The Supply of Goods and Services Act, 1982 (“SGSA”) implies terms into a contract for the supply of services, that the supply must:
- Be carried out with reasonable skill and care expected of an ordinary competent member of the profession or trade involved;
- Be carried out within a reasonable time;
- Cost no more than a reasonable charge, if no price is agreed.
Contracts for services may also include goods that are transferred by the seller to the customer as part of the service provided by the seller. This may include, for example, spare parts or materials used as part of the services, such as by a plumber supplying work and materials.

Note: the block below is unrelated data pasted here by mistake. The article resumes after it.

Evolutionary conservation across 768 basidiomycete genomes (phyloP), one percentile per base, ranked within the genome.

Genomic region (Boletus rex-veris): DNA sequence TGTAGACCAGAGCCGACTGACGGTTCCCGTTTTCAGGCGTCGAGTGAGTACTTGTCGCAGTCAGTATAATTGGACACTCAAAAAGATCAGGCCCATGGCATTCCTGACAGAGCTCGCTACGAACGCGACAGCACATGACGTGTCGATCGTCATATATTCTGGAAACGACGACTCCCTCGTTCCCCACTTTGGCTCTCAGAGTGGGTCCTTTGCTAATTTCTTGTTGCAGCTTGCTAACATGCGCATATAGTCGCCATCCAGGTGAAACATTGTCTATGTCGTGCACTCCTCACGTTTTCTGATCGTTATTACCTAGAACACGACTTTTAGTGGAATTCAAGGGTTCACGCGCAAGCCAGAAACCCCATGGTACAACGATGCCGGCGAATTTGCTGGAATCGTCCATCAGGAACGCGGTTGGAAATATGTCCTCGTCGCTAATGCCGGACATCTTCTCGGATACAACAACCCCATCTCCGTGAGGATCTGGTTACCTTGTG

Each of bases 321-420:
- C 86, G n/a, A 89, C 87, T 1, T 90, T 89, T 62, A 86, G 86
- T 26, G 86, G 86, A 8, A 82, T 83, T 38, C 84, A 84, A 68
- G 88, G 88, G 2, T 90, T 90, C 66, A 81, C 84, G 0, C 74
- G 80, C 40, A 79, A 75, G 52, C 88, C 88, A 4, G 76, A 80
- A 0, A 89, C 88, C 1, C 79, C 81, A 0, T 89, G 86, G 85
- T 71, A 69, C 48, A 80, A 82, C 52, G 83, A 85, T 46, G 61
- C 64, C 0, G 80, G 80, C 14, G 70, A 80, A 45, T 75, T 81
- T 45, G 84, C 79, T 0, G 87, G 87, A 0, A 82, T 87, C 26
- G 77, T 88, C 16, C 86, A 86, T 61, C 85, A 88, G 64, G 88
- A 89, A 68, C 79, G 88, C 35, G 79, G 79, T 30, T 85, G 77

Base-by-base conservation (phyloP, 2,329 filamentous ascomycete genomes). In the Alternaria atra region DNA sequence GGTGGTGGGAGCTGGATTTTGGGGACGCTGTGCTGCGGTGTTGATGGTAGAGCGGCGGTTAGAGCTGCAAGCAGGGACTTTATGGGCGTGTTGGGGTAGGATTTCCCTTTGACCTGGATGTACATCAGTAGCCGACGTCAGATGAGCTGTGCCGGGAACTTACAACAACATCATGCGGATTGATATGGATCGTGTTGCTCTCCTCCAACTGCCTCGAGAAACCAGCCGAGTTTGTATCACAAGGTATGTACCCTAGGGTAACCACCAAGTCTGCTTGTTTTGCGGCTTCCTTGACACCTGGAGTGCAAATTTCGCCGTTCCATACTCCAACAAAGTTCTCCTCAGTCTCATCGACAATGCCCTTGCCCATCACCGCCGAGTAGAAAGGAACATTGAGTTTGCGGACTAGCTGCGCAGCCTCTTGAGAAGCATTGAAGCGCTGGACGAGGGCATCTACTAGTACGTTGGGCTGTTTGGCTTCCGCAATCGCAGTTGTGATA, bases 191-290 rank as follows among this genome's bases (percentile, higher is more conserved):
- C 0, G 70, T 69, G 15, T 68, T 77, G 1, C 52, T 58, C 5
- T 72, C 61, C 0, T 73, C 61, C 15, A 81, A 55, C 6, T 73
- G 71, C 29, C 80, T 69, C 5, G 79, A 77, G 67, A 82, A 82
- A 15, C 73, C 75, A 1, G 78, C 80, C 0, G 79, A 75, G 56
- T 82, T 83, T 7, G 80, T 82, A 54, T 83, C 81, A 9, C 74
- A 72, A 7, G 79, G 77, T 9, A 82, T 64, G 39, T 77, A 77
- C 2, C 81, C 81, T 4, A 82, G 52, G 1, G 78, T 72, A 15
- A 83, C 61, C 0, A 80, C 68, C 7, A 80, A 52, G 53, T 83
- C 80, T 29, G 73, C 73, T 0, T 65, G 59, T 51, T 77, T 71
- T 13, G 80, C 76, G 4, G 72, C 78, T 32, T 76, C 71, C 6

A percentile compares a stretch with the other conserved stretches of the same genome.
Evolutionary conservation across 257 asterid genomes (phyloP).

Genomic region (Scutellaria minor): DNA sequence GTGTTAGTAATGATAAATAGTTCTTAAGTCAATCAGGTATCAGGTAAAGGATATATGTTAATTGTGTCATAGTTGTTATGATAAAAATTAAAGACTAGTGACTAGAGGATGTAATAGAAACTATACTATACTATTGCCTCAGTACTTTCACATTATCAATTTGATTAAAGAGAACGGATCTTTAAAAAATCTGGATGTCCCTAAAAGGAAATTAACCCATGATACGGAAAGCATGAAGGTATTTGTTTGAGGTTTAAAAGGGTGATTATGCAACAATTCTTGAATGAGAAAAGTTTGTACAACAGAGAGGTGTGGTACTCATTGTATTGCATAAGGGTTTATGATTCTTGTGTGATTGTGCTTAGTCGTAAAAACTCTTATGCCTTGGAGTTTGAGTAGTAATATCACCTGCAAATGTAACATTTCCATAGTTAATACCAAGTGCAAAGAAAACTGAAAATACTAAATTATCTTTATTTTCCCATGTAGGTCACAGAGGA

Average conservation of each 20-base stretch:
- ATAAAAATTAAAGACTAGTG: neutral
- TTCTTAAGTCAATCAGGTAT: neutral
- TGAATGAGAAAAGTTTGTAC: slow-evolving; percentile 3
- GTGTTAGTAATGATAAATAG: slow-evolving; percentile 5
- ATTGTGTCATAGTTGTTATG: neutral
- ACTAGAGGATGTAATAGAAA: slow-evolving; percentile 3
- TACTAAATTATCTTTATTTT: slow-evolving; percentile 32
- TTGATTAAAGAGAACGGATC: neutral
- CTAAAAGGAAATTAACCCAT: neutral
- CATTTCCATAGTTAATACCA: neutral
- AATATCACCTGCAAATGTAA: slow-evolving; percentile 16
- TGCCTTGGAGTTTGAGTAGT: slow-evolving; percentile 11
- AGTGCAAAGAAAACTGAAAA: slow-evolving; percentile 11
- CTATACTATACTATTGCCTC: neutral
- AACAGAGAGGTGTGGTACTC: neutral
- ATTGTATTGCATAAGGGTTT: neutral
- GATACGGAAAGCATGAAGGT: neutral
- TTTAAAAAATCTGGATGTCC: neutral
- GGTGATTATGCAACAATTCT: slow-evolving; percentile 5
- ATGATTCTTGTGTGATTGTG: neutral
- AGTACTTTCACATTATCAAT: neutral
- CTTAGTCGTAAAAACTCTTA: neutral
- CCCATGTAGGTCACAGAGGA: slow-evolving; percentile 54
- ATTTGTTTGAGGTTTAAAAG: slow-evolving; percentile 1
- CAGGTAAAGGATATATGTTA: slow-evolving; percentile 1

If a tradesman has provided a defective service, the consumer does not have a right to reject the service and demand that the job be redone. Instead, the consumer’s remedy lies in breach of contract. So, for example, the law may allow an innocent party to treat himself as discharged from further obligations under the contract, instead of, or as well as, claiming damages. Any breach of contract will give rise to a claim for damages.